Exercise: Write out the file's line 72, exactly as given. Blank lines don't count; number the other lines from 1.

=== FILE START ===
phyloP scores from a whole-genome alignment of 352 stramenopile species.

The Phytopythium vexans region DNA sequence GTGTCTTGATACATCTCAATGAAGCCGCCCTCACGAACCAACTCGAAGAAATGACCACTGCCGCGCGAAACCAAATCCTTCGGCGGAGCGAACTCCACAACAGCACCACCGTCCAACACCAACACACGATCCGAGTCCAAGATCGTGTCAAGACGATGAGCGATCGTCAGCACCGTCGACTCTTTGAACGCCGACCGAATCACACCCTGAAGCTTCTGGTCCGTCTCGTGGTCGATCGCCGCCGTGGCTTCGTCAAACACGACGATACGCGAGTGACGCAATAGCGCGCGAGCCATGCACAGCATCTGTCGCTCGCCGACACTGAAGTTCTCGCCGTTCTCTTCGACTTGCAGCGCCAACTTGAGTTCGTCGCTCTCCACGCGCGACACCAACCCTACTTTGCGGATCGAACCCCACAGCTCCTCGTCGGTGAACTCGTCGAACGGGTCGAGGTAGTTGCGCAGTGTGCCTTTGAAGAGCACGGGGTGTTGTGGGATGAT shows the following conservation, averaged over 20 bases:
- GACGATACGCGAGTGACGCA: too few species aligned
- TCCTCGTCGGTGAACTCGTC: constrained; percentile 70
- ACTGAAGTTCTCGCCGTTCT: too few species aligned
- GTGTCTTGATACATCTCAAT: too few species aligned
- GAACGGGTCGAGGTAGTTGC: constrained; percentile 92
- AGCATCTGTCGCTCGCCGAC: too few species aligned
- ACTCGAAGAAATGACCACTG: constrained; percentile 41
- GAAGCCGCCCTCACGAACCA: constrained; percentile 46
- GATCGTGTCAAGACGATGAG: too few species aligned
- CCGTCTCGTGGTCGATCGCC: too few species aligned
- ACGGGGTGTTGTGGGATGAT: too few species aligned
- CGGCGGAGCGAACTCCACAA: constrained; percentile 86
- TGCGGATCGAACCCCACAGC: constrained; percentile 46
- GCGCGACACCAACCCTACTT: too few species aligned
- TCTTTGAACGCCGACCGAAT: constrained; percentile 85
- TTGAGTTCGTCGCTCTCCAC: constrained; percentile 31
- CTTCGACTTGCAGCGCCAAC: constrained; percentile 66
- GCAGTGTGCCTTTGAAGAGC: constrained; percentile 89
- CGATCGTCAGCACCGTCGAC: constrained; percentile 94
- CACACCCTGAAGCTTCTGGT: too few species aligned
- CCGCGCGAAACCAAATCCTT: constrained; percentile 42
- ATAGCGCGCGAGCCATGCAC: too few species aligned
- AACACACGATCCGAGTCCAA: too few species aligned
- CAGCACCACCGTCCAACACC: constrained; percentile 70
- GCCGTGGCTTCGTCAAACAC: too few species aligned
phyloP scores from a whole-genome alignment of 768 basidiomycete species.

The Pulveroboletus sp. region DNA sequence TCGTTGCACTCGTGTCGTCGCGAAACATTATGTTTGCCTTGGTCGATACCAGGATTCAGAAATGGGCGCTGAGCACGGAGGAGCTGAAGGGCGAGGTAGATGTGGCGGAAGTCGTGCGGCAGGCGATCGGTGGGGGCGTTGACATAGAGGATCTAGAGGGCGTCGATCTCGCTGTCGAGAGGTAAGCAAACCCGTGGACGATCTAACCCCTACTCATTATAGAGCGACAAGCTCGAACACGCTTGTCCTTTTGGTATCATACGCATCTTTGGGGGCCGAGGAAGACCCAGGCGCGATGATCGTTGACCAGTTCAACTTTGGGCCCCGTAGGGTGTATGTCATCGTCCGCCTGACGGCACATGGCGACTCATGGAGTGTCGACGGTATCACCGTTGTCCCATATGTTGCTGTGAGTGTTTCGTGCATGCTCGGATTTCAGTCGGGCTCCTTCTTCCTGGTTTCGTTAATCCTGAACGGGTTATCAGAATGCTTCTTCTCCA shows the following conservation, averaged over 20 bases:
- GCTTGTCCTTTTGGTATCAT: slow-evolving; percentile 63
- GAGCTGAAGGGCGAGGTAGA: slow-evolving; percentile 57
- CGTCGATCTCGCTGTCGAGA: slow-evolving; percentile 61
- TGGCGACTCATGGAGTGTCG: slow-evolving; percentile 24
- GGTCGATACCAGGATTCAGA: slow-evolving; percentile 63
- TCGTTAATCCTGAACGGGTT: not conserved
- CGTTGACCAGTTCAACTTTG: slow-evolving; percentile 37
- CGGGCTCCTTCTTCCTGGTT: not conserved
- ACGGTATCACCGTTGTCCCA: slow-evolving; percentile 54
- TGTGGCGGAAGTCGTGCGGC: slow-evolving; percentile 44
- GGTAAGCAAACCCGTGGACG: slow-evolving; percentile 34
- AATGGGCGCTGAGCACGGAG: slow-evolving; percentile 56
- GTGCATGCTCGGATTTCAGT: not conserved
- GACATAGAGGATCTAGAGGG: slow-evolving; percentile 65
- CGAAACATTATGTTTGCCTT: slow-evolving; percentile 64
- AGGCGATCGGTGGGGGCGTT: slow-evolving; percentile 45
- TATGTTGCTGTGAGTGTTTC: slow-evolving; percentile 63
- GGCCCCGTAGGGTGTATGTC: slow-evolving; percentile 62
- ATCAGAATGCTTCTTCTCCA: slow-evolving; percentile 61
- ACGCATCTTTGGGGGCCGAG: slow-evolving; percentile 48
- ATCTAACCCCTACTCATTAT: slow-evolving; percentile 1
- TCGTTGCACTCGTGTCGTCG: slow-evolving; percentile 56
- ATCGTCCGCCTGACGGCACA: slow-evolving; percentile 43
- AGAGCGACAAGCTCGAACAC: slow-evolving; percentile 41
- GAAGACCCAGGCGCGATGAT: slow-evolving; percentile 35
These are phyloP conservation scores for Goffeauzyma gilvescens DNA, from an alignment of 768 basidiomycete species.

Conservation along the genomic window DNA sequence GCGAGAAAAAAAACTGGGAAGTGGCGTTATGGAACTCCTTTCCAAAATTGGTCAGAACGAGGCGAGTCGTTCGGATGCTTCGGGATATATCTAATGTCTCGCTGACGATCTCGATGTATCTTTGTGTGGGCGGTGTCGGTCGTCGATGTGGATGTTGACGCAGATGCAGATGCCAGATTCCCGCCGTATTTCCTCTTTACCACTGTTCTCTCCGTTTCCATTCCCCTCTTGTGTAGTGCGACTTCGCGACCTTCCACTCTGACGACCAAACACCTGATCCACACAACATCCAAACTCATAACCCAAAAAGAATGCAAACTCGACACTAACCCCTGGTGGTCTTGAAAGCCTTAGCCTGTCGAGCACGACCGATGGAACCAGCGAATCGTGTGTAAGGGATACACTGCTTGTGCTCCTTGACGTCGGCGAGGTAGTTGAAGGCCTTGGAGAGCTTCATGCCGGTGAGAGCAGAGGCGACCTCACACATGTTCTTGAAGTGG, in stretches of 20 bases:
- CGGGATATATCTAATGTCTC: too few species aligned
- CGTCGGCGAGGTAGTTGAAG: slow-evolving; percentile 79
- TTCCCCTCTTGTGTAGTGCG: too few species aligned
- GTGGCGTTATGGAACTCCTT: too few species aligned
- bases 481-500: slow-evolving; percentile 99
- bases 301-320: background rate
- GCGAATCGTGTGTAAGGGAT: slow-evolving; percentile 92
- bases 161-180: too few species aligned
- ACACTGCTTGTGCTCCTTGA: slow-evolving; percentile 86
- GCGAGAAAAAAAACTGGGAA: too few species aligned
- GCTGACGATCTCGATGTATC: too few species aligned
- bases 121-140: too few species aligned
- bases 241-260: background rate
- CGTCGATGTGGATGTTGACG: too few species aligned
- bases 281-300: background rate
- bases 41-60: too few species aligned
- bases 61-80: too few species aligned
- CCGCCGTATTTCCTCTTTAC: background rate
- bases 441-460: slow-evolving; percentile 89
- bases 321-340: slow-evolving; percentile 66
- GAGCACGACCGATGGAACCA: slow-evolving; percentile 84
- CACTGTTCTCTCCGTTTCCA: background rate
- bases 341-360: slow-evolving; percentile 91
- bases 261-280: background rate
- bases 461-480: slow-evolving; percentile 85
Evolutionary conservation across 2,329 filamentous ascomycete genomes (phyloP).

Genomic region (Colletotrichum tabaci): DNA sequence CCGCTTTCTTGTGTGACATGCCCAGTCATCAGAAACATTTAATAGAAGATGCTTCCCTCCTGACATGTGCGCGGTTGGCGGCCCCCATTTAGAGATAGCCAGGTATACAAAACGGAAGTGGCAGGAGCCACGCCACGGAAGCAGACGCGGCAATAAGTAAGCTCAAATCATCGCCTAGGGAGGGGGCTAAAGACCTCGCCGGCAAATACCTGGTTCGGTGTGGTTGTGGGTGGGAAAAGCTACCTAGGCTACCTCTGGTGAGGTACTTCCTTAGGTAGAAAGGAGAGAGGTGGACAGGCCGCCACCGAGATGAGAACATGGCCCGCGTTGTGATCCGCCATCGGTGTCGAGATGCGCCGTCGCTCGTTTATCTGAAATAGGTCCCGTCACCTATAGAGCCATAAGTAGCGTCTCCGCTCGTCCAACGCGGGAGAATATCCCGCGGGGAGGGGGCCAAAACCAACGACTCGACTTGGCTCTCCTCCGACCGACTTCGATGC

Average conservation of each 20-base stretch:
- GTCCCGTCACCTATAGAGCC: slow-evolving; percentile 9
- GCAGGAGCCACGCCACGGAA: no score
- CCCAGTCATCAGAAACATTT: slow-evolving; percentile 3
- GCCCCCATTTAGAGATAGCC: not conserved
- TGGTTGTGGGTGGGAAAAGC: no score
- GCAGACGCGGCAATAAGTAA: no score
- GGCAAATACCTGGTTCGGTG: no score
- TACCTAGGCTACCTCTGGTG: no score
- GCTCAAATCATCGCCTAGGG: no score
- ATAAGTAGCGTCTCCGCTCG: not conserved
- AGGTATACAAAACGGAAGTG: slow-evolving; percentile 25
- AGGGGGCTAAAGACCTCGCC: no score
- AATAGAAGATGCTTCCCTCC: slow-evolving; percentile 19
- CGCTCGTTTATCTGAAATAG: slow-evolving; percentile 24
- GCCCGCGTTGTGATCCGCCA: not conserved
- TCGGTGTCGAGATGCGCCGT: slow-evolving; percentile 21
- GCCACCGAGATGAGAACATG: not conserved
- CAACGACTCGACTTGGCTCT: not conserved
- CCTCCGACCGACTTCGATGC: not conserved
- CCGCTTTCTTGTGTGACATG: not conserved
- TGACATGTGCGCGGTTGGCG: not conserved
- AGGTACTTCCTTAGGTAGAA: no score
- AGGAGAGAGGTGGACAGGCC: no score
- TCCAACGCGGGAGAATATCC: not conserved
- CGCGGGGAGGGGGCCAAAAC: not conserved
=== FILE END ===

- bases 41-60: too few species aligned